For comparison, prior to World War I the Navy and its battleship admirals tolerated the divergent opinions and proposals of a comparatively junior officer, Kenneth Whiting, for a strange new type of ship which he called a plane carrier, to project U.S. sea and air power. After World War I, when the Navy recognized that the British had built the same type of ship and sent it across the North Sea to bomb Germany, the service adopted Whiting’s plan to put a flight deck on the coal ship USS Jupiter (AC-3) and create the first experimental aircraft carrier, USS Langley (CV-1). After the conversion, Langley’s executive officer and senior aviator, again Kenneth Whiting, led creation of Navy doctrine for how to employ aircraft carriers. This Army veteran is glad that Whiting wore Navy blue instead of Army khaki.
The Army deserves credit for changing its approach to contrary opinions in the past 20 years, when very critical opinions about the Vietnam War from West Point graduate and Army Lieutenant General H. R. McMaster have been more than tolerated; indeed, McMaster’s openness of thought and courage of expression were probably factors in his selection to serve as President Donald Trump’s National Security Advisor.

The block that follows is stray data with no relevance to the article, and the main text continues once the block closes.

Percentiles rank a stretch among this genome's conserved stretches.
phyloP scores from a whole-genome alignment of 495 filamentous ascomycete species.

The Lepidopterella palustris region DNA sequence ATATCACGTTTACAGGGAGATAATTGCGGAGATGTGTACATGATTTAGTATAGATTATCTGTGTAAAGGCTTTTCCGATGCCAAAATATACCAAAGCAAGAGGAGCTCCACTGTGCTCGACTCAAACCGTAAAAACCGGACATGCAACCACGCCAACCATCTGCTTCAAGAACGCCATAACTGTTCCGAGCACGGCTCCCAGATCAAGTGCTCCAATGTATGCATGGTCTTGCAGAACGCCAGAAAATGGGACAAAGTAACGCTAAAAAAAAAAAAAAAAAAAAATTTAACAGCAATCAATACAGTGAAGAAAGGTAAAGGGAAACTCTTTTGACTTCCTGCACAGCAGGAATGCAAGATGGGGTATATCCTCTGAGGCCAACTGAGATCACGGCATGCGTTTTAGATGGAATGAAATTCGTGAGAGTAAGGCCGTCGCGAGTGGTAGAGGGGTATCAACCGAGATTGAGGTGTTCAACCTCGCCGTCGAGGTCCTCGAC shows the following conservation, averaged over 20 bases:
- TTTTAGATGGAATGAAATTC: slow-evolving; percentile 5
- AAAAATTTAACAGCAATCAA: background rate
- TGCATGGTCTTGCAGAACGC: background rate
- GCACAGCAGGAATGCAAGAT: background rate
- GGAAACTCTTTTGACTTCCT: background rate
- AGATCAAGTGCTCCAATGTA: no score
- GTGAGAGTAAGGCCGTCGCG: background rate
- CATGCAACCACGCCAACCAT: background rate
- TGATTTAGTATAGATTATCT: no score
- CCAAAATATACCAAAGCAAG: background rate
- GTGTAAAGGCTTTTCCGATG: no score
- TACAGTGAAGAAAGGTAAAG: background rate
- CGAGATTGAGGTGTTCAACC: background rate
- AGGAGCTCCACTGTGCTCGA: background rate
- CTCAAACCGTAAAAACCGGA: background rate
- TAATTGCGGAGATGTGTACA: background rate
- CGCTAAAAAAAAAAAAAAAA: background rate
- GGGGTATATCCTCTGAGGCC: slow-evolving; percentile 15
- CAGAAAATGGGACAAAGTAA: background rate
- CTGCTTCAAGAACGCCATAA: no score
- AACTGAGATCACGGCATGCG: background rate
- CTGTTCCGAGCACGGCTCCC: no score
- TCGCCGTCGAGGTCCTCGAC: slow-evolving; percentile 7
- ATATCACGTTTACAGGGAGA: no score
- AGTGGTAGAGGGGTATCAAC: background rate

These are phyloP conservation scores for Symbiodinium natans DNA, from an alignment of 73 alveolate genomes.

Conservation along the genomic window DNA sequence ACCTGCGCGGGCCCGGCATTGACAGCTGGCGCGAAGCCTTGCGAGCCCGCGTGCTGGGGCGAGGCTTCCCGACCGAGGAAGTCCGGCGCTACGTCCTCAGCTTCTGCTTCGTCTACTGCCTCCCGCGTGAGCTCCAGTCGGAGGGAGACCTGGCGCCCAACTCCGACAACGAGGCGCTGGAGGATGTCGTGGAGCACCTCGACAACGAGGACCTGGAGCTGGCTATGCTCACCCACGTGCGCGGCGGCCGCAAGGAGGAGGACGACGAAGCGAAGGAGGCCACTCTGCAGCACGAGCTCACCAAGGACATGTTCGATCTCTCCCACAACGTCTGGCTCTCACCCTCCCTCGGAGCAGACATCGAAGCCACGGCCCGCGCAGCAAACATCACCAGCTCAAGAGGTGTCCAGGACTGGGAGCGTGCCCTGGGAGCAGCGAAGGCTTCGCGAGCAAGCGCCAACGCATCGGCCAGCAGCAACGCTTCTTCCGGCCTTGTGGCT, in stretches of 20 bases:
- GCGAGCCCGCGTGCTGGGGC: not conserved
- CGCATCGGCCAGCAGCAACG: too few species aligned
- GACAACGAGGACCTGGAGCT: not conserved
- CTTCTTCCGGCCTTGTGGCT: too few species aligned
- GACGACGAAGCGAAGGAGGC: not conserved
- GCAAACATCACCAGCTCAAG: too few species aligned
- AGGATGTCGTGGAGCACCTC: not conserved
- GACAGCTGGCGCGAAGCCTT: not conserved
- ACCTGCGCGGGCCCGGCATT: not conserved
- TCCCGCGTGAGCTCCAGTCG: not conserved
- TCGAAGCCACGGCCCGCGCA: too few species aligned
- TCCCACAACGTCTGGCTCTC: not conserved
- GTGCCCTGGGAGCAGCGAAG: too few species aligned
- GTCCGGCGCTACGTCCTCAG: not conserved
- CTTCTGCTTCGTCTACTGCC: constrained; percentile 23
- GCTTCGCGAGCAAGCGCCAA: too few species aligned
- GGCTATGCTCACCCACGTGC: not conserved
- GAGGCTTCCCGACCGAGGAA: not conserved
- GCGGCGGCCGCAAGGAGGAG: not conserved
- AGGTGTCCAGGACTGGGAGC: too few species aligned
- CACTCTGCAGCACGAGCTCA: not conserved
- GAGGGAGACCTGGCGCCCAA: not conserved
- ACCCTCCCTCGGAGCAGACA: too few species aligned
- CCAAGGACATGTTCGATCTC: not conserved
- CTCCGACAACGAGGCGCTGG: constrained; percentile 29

This willingness on the part of our military services to accept and consider this broad range of opinions adds to their value as well as the academies which produce the core of our naval and military leadership. The “Why?” question is one of the most important in a democracy. Those who lead our sailors and soldiers need to be prepared to answer it. Being able to do so adds value to the academies and all the sources of our military leaders.
—Felix T. Haynes
If It Floats, It Fights
(See C. Fox, pp. 44–47, June 2018 Proceedings)
Bravo Zulu to Lieutenant Commander Fox for targeting off-the-shelf balloon technology that needs only integration for at-sea warfare applications. Lifting gas is key: as noted, obtaining and transporting aboard ships sufficiently pure compressed helium would be complex. Perishable cryogenic liquid is expensive, not to mention that in 2020 America will become a net helium importer.